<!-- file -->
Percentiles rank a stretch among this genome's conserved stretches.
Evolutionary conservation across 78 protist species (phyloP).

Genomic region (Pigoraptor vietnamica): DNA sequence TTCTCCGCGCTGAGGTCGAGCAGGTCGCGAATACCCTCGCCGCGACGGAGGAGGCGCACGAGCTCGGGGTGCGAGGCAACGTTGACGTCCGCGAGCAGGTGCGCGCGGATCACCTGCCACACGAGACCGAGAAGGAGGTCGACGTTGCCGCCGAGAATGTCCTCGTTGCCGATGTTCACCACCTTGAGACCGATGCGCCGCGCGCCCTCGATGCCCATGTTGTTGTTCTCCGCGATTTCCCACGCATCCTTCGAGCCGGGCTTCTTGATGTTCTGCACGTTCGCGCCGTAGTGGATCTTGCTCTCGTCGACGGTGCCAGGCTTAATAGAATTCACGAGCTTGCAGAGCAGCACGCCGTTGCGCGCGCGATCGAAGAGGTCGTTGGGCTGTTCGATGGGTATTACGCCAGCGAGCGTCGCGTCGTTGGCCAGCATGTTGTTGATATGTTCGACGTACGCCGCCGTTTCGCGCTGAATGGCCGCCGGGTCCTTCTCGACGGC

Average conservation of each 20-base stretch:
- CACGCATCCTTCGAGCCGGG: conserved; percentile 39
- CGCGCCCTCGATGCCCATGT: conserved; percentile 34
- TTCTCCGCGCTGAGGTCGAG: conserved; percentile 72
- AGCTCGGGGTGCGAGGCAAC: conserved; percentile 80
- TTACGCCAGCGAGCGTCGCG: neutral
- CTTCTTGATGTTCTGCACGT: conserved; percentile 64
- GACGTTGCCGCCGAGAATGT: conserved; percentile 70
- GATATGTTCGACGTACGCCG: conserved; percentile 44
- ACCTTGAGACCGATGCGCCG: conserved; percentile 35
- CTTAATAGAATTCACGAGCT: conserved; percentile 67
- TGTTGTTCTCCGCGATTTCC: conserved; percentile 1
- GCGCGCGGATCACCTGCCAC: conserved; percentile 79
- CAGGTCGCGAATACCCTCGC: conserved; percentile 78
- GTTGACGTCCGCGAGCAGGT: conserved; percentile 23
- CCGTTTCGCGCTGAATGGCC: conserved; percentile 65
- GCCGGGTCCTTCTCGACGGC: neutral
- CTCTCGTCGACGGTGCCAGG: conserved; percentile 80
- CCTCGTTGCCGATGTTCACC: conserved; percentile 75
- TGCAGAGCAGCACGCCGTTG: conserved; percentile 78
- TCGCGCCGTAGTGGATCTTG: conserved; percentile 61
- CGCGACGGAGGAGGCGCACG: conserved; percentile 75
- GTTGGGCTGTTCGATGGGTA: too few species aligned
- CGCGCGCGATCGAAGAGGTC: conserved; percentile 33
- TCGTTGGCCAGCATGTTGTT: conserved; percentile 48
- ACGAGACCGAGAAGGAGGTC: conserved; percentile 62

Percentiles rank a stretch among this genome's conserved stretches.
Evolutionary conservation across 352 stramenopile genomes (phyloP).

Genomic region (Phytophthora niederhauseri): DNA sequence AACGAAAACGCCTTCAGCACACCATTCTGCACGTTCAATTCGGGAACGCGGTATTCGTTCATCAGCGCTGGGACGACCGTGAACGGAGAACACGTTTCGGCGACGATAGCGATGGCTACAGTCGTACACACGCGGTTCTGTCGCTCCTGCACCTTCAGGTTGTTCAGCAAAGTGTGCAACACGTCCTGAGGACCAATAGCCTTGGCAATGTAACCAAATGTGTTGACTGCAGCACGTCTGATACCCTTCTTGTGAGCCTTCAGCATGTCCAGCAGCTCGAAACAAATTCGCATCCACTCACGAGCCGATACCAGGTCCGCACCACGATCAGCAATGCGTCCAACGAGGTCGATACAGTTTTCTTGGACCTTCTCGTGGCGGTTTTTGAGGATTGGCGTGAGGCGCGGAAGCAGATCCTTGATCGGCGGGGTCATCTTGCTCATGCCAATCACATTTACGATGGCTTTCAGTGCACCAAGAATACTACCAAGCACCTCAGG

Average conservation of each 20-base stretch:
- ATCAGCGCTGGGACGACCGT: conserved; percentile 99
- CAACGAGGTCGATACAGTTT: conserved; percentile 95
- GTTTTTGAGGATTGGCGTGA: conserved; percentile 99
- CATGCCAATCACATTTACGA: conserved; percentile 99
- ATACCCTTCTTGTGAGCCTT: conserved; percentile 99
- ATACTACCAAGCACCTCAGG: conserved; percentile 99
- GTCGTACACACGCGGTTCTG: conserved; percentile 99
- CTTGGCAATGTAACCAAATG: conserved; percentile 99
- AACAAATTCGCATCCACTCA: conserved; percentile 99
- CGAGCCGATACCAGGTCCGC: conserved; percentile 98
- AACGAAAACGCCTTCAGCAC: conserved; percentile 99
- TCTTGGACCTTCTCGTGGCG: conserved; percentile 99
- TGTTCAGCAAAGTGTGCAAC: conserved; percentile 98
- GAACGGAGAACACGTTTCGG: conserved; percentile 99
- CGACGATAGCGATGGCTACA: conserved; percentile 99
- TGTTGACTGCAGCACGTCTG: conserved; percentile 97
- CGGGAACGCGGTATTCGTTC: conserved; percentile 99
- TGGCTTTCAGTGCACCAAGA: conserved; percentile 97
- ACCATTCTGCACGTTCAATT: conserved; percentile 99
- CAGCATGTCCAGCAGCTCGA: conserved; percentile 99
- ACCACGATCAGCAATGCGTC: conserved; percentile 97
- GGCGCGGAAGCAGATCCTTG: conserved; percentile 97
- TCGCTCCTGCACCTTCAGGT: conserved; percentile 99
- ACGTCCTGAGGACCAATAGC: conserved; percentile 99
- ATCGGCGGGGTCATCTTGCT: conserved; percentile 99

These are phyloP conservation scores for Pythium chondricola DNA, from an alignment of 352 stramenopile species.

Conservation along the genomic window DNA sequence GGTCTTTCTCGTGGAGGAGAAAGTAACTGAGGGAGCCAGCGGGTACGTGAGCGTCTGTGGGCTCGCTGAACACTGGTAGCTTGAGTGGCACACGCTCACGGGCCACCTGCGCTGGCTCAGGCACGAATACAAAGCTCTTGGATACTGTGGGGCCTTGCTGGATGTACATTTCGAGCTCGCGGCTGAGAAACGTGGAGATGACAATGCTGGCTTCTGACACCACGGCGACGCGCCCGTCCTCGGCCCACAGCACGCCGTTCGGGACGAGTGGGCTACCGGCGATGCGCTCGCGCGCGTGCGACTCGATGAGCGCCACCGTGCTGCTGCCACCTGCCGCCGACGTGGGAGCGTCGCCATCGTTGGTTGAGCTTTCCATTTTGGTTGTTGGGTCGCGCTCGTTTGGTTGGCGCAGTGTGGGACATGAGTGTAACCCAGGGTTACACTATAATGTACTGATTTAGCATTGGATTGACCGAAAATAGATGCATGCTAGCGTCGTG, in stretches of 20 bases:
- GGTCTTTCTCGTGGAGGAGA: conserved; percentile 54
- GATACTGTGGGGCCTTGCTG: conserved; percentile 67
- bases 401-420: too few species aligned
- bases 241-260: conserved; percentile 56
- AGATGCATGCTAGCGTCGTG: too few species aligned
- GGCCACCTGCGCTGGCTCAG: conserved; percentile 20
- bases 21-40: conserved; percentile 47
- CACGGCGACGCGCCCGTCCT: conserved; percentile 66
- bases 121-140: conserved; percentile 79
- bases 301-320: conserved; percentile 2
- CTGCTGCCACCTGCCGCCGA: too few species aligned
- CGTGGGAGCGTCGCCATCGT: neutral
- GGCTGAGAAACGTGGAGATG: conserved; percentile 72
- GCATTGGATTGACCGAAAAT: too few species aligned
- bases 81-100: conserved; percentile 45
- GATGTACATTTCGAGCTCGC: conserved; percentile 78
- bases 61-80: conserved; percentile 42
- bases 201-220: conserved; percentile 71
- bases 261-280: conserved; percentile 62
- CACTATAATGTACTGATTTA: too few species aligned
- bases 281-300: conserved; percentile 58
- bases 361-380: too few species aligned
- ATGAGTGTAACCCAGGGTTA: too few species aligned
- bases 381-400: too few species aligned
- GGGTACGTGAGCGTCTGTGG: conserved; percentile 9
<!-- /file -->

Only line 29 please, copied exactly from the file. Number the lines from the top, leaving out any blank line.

- ACGAGACCGAGAAGGAGGTC: conserved; percentile 62